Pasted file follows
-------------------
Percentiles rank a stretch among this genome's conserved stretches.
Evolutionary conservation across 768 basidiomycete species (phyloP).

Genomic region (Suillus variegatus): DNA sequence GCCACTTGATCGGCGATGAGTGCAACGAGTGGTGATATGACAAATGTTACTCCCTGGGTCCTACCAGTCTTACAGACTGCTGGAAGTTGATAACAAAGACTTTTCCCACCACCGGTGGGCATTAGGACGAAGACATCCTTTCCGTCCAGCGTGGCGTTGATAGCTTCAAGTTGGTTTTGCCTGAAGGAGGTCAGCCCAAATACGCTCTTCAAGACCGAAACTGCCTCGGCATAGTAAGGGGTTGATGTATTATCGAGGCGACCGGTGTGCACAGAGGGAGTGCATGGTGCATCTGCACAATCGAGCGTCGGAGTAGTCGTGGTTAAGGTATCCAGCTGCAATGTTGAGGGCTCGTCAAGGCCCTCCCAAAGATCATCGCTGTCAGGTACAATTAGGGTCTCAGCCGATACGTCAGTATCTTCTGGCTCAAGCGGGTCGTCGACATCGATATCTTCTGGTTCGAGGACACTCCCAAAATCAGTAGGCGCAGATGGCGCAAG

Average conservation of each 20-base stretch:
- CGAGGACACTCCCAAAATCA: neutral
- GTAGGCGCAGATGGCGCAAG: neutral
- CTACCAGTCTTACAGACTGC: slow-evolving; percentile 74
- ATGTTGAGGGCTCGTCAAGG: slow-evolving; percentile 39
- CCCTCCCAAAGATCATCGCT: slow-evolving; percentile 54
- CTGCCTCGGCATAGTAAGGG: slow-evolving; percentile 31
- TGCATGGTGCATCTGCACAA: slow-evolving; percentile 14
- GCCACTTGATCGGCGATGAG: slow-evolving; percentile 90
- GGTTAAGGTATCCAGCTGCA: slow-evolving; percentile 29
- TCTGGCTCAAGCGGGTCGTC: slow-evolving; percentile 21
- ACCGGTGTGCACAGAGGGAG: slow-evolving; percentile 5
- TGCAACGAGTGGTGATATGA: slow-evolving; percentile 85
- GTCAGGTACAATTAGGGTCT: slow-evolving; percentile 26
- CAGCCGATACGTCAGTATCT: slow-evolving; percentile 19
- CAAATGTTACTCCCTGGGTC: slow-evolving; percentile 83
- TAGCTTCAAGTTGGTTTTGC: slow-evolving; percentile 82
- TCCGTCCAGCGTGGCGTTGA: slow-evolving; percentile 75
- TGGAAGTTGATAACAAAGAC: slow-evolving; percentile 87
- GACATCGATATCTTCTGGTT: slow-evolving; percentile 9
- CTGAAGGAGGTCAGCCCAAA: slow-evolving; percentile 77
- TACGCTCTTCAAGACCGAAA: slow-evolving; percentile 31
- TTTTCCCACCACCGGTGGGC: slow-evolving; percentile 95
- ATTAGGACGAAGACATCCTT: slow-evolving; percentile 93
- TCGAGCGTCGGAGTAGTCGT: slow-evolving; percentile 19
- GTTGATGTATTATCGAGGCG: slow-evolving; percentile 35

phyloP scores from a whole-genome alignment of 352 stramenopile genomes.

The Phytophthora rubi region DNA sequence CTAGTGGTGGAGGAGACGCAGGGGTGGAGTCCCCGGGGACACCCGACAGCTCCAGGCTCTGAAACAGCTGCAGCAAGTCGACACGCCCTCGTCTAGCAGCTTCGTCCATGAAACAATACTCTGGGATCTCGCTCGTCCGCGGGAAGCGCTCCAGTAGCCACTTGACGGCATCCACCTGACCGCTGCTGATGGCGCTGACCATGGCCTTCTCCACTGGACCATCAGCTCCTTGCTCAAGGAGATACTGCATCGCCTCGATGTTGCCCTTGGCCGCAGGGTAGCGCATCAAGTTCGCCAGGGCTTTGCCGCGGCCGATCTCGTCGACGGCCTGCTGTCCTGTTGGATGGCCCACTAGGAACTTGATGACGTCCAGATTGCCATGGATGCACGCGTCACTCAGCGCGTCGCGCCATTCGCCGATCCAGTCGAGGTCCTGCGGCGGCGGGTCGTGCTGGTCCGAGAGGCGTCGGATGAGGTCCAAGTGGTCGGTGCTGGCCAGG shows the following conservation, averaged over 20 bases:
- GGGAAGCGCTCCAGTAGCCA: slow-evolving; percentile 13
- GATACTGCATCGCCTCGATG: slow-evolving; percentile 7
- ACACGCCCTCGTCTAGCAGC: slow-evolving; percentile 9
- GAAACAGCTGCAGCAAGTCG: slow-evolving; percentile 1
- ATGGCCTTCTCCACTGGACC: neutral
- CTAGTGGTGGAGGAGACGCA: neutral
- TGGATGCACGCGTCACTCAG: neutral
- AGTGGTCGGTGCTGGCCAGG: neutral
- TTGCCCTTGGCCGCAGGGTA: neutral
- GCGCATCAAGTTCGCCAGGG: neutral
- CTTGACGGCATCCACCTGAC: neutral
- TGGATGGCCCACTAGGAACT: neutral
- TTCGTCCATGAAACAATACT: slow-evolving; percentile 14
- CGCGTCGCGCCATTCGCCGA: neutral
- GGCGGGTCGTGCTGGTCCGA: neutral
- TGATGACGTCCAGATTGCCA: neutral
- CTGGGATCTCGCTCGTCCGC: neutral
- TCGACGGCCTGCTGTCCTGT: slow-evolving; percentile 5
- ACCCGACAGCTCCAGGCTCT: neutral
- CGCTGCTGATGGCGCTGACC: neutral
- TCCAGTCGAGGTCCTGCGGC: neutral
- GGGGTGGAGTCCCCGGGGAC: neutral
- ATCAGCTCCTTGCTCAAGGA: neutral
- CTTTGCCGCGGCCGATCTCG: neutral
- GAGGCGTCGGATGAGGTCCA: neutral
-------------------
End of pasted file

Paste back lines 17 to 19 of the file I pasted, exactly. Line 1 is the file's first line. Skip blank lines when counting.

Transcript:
- GTCAGGTACAATTAGGGTCT: slow-evolving; percentile 26
- CAGCCGATACGTCAGTATCT: slow-evolving; percentile 19
- CAAATGTTACTCCCTGGGTC: slow-evolving; percentile 83